Health Affairs , Vol. 23, No. 2
Hoangmai H. Pham, Kelly Devers, Jessica H. May, Robert A. Berenson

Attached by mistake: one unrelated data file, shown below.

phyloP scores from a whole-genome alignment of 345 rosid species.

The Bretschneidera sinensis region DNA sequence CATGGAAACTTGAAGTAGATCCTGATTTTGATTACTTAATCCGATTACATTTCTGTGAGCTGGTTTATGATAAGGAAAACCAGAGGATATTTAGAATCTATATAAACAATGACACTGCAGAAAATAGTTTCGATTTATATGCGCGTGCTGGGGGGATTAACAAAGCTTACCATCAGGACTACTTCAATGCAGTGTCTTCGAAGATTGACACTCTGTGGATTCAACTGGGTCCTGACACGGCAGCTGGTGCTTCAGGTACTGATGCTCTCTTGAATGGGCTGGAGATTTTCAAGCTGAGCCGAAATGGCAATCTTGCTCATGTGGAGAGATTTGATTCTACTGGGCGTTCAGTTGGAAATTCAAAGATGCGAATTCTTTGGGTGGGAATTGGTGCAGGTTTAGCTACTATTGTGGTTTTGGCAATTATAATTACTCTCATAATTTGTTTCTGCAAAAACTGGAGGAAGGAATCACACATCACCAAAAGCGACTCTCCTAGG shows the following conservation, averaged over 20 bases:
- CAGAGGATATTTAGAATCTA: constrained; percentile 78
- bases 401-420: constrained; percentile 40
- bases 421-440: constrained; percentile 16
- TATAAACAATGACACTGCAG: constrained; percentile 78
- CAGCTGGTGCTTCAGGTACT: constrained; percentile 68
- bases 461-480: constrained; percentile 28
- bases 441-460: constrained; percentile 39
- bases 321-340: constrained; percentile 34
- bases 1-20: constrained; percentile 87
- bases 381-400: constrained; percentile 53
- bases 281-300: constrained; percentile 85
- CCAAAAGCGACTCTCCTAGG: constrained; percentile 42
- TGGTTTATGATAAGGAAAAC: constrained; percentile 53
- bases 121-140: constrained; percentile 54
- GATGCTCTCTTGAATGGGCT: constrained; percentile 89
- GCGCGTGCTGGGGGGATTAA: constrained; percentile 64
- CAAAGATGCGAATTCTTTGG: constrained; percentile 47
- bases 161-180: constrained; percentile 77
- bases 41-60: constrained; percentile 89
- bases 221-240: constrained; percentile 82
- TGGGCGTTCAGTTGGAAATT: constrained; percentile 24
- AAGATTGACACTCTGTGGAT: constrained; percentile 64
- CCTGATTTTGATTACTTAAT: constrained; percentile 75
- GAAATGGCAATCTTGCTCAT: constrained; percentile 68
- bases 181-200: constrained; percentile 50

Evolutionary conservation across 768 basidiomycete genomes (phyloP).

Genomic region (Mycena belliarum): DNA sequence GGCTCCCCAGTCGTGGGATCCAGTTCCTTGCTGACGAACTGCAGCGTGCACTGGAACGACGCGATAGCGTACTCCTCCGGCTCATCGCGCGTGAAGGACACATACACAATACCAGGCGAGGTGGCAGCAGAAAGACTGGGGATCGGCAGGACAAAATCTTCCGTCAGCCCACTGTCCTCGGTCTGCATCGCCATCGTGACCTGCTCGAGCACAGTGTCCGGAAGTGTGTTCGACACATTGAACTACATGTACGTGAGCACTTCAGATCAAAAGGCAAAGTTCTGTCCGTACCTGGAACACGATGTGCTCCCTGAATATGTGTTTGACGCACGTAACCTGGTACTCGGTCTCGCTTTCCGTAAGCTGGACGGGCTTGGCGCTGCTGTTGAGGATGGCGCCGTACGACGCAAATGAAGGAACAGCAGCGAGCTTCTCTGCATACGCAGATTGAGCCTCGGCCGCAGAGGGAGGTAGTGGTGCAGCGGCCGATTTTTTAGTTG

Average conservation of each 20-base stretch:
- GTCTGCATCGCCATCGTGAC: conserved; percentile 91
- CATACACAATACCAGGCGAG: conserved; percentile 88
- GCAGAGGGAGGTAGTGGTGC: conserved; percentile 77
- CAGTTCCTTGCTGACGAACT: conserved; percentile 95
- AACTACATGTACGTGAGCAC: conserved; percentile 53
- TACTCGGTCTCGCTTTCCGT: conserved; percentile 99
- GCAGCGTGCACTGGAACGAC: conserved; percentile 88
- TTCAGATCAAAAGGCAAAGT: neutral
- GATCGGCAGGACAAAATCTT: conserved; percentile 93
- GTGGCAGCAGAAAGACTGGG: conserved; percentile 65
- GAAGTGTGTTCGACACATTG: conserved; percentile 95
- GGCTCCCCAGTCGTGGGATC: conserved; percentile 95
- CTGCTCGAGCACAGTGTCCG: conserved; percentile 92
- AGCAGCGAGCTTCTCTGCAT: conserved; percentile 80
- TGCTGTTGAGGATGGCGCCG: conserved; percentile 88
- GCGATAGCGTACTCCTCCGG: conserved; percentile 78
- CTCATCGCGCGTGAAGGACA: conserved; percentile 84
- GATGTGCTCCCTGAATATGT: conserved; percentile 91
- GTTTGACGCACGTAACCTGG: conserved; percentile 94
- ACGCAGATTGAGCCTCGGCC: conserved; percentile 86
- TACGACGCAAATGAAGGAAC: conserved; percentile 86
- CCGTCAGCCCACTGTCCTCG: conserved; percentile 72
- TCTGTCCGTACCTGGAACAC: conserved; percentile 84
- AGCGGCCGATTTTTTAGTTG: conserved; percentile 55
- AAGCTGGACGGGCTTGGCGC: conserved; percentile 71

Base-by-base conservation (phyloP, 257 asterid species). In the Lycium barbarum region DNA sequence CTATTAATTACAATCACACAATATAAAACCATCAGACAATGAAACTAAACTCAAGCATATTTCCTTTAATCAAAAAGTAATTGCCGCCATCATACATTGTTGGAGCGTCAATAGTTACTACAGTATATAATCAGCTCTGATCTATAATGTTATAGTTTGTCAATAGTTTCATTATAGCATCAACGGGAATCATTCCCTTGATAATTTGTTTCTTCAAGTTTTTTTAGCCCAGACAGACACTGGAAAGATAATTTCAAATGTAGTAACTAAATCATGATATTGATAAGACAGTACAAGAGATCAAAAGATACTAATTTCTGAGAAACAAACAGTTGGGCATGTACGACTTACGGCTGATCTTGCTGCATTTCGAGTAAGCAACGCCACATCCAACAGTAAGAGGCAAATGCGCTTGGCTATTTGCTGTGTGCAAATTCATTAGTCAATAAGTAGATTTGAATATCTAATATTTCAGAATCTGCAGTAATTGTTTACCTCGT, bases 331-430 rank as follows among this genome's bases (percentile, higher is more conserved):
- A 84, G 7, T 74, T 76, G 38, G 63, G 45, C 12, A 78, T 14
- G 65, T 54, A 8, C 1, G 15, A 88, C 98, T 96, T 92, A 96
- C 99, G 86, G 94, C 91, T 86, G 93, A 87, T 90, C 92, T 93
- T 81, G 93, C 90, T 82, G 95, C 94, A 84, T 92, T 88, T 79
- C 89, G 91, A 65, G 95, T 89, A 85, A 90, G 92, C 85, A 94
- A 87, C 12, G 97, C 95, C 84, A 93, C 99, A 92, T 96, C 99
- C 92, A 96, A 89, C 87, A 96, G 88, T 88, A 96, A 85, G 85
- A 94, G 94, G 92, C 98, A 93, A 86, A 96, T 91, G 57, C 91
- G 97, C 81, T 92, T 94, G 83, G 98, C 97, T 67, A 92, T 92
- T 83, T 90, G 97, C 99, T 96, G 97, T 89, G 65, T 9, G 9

Using data from Round Four of the Community Tracking Study (CTS) site visits, this paper describes how recent revenue and cost pressures have led physicians to aggressively increase prices and service volume and provide fewer traditional services that are less lucrative. As a result, physicians business practices are contributing to rising service use and hindering cost containment, which could impair access to critical services for certain populations. In response, policymakers may need to revisit regulation of physicians conflicts of interest and consider how their financial incentives could be realigned. But the diversity of physicians behavior requires that policy responses take account of differences between specialists and primary care physicians.
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